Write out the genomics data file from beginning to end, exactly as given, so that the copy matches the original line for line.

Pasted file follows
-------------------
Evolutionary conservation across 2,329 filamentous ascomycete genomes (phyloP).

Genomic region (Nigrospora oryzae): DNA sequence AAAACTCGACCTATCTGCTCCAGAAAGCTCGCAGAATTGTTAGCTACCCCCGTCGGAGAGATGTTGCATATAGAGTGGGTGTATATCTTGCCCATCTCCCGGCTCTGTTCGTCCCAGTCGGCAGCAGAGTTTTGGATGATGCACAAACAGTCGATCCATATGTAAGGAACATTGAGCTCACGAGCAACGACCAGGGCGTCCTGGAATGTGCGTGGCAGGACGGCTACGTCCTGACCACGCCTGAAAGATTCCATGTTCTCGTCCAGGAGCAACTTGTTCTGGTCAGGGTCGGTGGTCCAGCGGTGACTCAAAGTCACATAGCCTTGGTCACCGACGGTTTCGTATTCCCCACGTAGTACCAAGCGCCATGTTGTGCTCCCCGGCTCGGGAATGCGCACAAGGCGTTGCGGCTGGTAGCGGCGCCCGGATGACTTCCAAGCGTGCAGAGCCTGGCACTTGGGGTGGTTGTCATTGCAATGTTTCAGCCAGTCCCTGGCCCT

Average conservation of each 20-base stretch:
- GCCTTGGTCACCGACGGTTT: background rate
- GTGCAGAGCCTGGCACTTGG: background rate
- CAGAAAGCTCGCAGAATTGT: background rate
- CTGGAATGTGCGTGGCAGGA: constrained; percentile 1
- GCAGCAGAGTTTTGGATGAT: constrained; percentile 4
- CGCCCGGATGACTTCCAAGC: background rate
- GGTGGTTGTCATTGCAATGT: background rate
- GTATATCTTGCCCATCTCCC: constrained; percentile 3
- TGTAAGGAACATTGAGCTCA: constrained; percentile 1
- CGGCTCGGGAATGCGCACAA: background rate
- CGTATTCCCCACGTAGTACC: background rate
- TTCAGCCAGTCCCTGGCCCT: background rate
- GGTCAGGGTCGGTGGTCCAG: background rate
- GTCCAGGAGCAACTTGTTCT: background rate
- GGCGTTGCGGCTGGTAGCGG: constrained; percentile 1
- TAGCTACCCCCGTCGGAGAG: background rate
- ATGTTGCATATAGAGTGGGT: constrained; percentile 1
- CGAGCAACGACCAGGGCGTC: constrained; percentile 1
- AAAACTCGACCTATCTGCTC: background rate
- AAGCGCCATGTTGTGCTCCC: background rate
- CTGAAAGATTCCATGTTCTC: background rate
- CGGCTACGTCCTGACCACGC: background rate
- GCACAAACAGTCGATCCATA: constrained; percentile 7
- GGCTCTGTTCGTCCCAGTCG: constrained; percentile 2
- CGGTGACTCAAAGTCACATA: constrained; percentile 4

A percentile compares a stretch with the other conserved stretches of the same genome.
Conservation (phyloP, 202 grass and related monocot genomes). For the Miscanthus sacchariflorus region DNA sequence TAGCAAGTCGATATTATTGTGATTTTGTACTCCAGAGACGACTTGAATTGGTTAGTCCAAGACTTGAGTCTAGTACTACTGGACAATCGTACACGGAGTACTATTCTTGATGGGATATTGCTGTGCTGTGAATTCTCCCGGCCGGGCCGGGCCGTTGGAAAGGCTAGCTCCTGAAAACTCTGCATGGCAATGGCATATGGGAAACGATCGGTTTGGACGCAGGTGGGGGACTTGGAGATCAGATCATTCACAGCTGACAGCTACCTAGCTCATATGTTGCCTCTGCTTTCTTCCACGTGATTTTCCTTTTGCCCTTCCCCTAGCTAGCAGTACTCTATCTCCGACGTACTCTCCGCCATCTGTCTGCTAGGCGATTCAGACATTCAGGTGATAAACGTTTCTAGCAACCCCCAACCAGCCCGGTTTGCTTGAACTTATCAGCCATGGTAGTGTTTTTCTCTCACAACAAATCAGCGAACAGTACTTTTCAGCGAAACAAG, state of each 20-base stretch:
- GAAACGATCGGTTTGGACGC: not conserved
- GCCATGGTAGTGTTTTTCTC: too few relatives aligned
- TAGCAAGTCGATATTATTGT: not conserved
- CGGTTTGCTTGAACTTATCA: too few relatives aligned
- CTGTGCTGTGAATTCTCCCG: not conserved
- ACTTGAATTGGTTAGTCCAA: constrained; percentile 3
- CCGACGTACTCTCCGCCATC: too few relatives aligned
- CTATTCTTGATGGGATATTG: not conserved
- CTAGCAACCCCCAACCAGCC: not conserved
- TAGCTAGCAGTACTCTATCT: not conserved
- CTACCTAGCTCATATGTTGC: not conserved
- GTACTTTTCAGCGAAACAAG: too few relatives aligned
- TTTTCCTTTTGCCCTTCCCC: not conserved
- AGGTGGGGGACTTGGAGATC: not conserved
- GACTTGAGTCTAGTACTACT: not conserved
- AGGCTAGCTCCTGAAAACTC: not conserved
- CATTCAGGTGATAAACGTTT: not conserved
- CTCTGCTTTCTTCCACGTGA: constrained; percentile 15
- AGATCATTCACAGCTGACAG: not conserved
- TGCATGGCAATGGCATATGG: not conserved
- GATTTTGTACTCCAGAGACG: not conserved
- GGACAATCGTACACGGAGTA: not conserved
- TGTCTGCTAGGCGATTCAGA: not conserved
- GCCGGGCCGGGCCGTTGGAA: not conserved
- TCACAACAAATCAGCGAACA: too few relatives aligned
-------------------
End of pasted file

Evolutionary conservation across 2,329 filamentous ascomycete genomes (phyloP).

Genomic region (Nigrospora oryzae): DNA sequence AAAACTCGACCTATCTGCTCCAGAAAGCTCGCAGAATTGTTAGCTACCCCCGTCGGAGAGATGTTGCATATAGAGTGGGTGTATATCTTGCCCATCTCCCGGCTCTGTTCGTCCCAGTCGGCAGCAGAGTTTTGGATGATGCACAAACAGTCGATCCATATGTAAGGAACATTGAGCTCACGAGCAACGACCAGGGCGTCCTGGAATGTGCGTGGCAGGACGGCTACGTCCTGACCACGCCTGAAAGATTCCATGTTCTCGTCCAGGAGCAACTTGTTCTGGTCAGGGTCGGTGGTCCAGCGGTGACTCAAAGTCACATAGCCTTGGTCACCGACGGTTTCGTATTCCCCACGTAGTACCAAGCGCCATGTTGTGCTCCCCGGCTCGGGAATGCGCACAAGGCGTTGCGGCTGGTAGCGGCGCCCGGATGACTTCCAAGCGTGCAGAGCCTGGCACTTGGGGTGGTTGTCATTGCAATGTTTCAGCCAGTCCCTGGCCCT

Average conservation of each 20-base stretch:
- GCCTTGGTCACCGACGGTTT: background rate
- GTGCAGAGCCTGGCACTTGG: background rate
- CAGAAAGCTCGCAGAATTGT: background rate
- CTGGAATGTGCGTGGCAGGA: constrained; percentile 1
- GCAGCAGAGTTTTGGATGAT: constrained; percentile 4
- CGCCCGGATGACTTCCAAGC: background rate
- GGTGGTTGTCATTGCAATGT: background rate
- GTATATCTTGCCCATCTCCC: constrained; percentile 3
- TGTAAGGAACATTGAGCTCA: constrained; percentile 1
- CGGCTCGGGAATGCGCACAA: background rate
- CGTATTCCCCACGTAGTACC: background rate
- TTCAGCCAGTCCCTGGCCCT: background rate
- GGTCAGGGTCGGTGGTCCAG: background rate
- GTCCAGGAGCAACTTGTTCT: background rate
- GGCGTTGCGGCTGGTAGCGG: constrained; percentile 1
- TAGCTACCCCCGTCGGAGAG: background rate
- ATGTTGCATATAGAGTGGGT: constrained; percentile 1
- CGAGCAACGACCAGGGCGTC: constrained; percentile 1
- AAAACTCGACCTATCTGCTC: background rate
- AAGCGCCATGTTGTGCTCCC: background rate
- CTGAAAGATTCCATGTTCTC: background rate
- CGGCTACGTCCTGACCACGC: background rate
- GCACAAACAGTCGATCCATA: constrained; percentile 7
- GGCTCTGTTCGTCCCAGTCG: constrained; percentile 2
- CGGTGACTCAAAGTCACATA: constrained; percentile 4

A percentile compares a stretch with the other conserved stretches of the same genome.
Conservation (phyloP, 202 grass and related monocot genomes). For the Miscanthus sacchariflorus region DNA sequence TAGCAAGTCGATATTATTGTGATTTTGTACTCCAGAGACGACTTGAATTGGTTAGTCCAAGACTTGAGTCTAGTACTACTGGACAATCGTACACGGAGTACTATTCTTGATGGGATATTGCTGTGCTGTGAATTCTCCCGGCCGGGCCGGGCCGTTGGAAAGGCTAGCTCCTGAAAACTCTGCATGGCAATGGCATATGGGAAACGATCGGTTTGGACGCAGGTGGGGGACTTGGAGATCAGATCATTCACAGCTGACAGCTACCTAGCTCATATGTTGCCTCTGCTTTCTTCCACGTGATTTTCCTTTTGCCCTTCCCCTAGCTAGCAGTACTCTATCTCCGACGTACTCTCCGCCATCTGTCTGCTAGGCGATTCAGACATTCAGGTGATAAACGTTTCTAGCAACCCCCAACCAGCCCGGTTTGCTTGAACTTATCAGCCATGGTAGTGTTTTTCTCTCACAACAAATCAGCGAACAGTACTTTTCAGCGAAACAAG, state of each 20-base stretch:
- GAAACGATCGGTTTGGACGC: not conserved
- GCCATGGTAGTGTTTTTCTC: too few relatives aligned
- TAGCAAGTCGATATTATTGT: not conserved
- CGGTTTGCTTGAACTTATCA: too few relatives aligned
- CTGTGCTGTGAATTCTCCCG: not conserved
- ACTTGAATTGGTTAGTCCAA: constrained; percentile 3
- CCGACGTACTCTCCGCCATC: too few relatives aligned
- CTATTCTTGATGGGATATTG: not conserved
- CTAGCAACCCCCAACCAGCC: not conserved
- TAGCTAGCAGTACTCTATCT: not conserved
- CTACCTAGCTCATATGTTGC: not conserved
- GTACTTTTCAGCGAAACAAG: too few relatives aligned
- TTTTCCTTTTGCCCTTCCCC: not conserved
- AGGTGGGGGACTTGGAGATC: not conserved
- GACTTGAGTCTAGTACTACT: not conserved
- AGGCTAGCTCCTGAAAACTC: not conserved
- CATTCAGGTGATAAACGTTT: not conserved
- CTCTGCTTTCTTCCACGTGA: constrained; percentile 15
- AGATCATTCACAGCTGACAG: not conserved
- TGCATGGCAATGGCATATGG: not conserved
- GATTTTGTACTCCAGAGACG: not conserved
- GGACAATCGTACACGGAGTA: not conserved
- TGTCTGCTAGGCGATTCAGA: not conserved
- GCCGGGCCGGGCCGTTGGAA: not conserved
- TCACAACAAATCAGCGAACA: too few relatives aligned